Labour law reform was a major topic of newly elected President Macron’s election platform, in order to tackle unemployment and inflexible rules on hiring and firing.
Following the first round of consultations with trade unions and employers' organizations, the Government issued a "work program to renew France’s social model". The plan foresees a number of major reforms to come into force within the next 18 months, with some of them adopted at this summer’s end.
The proposed labour law reform includes:
- Increased flexibility for company-wide collective bargaining: This should bring greater flexibility for employers, (e.g. implementing rules allowing them to hire and fire employees more easily).
- Simplifying workers’ representation by reducing the current four employee representative bodies down to two.
- Significant reforms of unfair dismissal protections: Proposals include putting limits on compensation for unfair dismissal, reducing the time-limit for termination claims and authorizing the government to introduce new rules on collective redundancies.
- Employee-side social security contributions will be reduced.
- Income tax withholding: A proposed new withholding tax regime on income is being postponed to January 1 2019.
- Reforming the unemployment benefits system, vocational training, and the retirement pensions (currently scheduled for 2018).
What does this mean for employers?
Businesses with a presence in France should continue to monitor developments, as these changes represent an attempt to significantly change French whole working culture. For further information on the Labour Reforms in France, please contact Fidere Avocats on email@example.com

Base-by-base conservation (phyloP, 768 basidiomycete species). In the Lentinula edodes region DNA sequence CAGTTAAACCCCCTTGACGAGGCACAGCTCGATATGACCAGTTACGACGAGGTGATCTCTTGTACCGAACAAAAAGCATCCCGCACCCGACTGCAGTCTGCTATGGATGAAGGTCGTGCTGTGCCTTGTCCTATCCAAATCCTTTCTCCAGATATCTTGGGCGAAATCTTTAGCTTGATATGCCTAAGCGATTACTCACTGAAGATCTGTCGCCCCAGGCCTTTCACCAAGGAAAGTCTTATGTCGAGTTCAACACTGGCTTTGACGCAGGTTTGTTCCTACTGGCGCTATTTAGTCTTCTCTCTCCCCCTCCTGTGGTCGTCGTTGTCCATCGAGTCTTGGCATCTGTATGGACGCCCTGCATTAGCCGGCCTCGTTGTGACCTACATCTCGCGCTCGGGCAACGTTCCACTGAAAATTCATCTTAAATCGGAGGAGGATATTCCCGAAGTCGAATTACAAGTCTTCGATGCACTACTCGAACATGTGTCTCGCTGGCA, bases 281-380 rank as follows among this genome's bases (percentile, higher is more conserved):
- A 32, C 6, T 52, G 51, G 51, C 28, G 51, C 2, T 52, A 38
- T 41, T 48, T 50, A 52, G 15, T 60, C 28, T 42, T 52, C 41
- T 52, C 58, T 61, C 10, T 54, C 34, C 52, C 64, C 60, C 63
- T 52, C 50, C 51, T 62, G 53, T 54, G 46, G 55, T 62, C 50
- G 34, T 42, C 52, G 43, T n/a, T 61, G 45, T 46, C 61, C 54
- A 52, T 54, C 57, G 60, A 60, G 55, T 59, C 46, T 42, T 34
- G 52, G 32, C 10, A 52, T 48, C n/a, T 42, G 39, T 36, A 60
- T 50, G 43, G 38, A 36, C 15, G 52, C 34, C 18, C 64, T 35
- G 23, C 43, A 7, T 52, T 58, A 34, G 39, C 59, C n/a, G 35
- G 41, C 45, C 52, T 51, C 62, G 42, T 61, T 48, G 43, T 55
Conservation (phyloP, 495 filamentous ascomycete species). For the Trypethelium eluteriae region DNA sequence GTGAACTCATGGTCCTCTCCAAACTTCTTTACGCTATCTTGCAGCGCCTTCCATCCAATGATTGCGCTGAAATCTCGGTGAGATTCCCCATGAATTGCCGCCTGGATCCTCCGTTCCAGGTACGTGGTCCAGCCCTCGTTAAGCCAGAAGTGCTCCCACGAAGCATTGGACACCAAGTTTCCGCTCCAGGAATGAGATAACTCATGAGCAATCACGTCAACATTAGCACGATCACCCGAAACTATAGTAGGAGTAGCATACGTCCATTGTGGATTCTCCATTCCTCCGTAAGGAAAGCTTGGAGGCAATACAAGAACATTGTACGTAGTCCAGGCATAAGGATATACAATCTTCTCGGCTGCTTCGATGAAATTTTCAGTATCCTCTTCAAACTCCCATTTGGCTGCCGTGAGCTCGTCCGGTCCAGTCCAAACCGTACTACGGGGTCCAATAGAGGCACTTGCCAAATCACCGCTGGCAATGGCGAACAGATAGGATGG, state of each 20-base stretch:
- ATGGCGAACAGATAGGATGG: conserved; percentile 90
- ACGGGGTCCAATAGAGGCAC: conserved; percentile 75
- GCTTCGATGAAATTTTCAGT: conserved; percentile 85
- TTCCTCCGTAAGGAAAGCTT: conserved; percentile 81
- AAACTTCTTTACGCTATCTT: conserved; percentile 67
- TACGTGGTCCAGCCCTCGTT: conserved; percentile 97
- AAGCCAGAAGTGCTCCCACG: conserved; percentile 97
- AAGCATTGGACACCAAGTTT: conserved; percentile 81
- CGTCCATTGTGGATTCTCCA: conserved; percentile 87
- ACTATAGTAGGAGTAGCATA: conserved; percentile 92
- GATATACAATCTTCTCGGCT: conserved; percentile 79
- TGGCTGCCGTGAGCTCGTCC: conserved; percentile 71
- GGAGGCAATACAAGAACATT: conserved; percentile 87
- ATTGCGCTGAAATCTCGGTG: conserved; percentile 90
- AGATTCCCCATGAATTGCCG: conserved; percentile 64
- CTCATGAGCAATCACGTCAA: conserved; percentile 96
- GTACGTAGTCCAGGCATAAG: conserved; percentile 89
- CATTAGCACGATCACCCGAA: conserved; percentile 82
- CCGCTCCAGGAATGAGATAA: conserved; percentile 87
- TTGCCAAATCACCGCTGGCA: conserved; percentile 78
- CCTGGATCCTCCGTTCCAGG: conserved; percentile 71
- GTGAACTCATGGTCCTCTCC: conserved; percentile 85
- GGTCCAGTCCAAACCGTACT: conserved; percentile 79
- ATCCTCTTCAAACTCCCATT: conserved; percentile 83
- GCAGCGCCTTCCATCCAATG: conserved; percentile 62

Provisional timetable of consultations with trade unions
- From June 9 to June 23: first topic: Content and hierarchy between levels of collective bargaining to give employers more leverage;
- From June 26 to July 7: second topic: Simplifying and strengthening social and economic dialogue and its actors;
- From July 10 to July 21: third topic: Securing working relationships.
Two meetings per topic are planned for each organisation, amounting to a total of 48 meetings. There will be other consultations with business organisations and non-representative trade unions.
Provisional parliamentary timetable
- June 22: Council of State’s opinion.
- June 28: Presentation of draft bill.
- From July 10 to July 17: parliamentary debate in the National Assembly (official dates).
- From July 10 to July 27: parliamentary debate in the Senate (official date).
- No later than August 3: final parliamentary vote on the bill
- No later than September 20: adoption of the reform